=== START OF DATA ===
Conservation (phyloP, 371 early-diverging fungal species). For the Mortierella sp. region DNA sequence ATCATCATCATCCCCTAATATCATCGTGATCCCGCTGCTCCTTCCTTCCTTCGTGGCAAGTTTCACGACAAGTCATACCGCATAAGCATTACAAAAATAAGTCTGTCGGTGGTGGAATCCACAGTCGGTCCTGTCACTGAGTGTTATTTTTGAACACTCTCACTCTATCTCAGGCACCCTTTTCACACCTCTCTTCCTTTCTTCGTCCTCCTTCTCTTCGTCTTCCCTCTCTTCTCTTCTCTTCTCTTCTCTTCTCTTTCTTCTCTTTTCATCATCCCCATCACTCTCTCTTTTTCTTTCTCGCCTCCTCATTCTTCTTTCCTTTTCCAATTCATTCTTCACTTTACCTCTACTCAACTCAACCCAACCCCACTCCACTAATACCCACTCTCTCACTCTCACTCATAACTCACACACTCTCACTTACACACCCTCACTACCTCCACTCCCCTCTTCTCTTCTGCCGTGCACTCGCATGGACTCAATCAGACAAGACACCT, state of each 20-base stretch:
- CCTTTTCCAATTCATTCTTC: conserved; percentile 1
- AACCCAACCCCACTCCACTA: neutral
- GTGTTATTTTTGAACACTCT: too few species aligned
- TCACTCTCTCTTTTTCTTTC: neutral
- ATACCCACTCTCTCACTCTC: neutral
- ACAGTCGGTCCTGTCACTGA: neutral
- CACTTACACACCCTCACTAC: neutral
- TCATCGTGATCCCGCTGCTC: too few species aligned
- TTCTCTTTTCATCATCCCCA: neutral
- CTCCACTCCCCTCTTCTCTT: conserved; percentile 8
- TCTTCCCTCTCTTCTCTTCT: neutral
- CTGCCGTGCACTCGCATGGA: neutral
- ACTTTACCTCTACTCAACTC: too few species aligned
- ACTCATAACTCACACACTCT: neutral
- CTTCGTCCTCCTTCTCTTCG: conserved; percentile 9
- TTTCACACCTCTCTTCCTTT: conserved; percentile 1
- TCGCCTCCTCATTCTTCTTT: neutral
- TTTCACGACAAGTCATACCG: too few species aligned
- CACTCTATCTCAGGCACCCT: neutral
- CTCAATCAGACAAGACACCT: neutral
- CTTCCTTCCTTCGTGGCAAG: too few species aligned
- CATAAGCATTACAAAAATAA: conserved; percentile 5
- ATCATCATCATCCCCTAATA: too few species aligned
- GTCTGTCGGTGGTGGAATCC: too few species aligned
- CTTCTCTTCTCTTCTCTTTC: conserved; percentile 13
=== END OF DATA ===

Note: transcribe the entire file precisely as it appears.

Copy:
Conservation (phyloP, 371 early-diverging fungal species). For the Mortierella sp. region DNA sequence ATCATCATCATCCCCTAATATCATCGTGATCCCGCTGCTCCTTCCTTCCTTCGTGGCAAGTTTCACGACAAGTCATACCGCATAAGCATTACAAAAATAAGTCTGTCGGTGGTGGAATCCACAGTCGGTCCTGTCACTGAGTGTTATTTTTGAACACTCTCACTCTATCTCAGGCACCCTTTTCACACCTCTCTTCCTTTCTTCGTCCTCCTTCTCTTCGTCTTCCCTCTCTTCTCTTCTCTTCTCTTCTCTTCTCTTTCTTCTCTTTTCATCATCCCCATCACTCTCTCTTTTTCTTTCTCGCCTCCTCATTCTTCTTTCCTTTTCCAATTCATTCTTCACTTTACCTCTACTCAACTCAACCCAACCCCACTCCACTAATACCCACTCTCTCACTCTCACTCATAACTCACACACTCTCACTTACACACCCTCACTACCTCCACTCCCCTCTTCTCTTCTGCCGTGCACTCGCATGGACTCAATCAGACAAGACACCT, state of each 20-base stretch:
- CCTTTTCCAATTCATTCTTC: conserved; percentile 1
- AACCCAACCCCACTCCACTA: neutral
- GTGTTATTTTTGAACACTCT: too few species aligned
- TCACTCTCTCTTTTTCTTTC: neutral
- ATACCCACTCTCTCACTCTC: neutral
- ACAGTCGGTCCTGTCACTGA: neutral
- CACTTACACACCCTCACTAC: neutral
- TCATCGTGATCCCGCTGCTC: too few species aligned
- TTCTCTTTTCATCATCCCCA: neutral
- CTCCACTCCCCTCTTCTCTT: conserved; percentile 8
- TCTTCCCTCTCTTCTCTTCT: neutral
- CTGCCGTGCACTCGCATGGA: neutral
- ACTTTACCTCTACTCAACTC: too few species aligned
- ACTCATAACTCACACACTCT: neutral
- CTTCGTCCTCCTTCTCTTCG: conserved; percentile 9
- TTTCACACCTCTCTTCCTTT: conserved; percentile 1
- TCGCCTCCTCATTCTTCTTT: neutral
- TTTCACGACAAGTCATACCG: too few species aligned
- CACTCTATCTCAGGCACCCT: neutral
- CTCAATCAGACAAGACACCT: neutral
- CTTCCTTCCTTCGTGGCAAG: too few species aligned
- CATAAGCATTACAAAAATAA: conserved; percentile 5
- ATCATCATCATCCCCTAATA: too few species aligned
- GTCTGTCGGTGGTGGAATCC: too few species aligned
- CTTCTCTTCTCTTCTCTTTC: conserved; percentile 13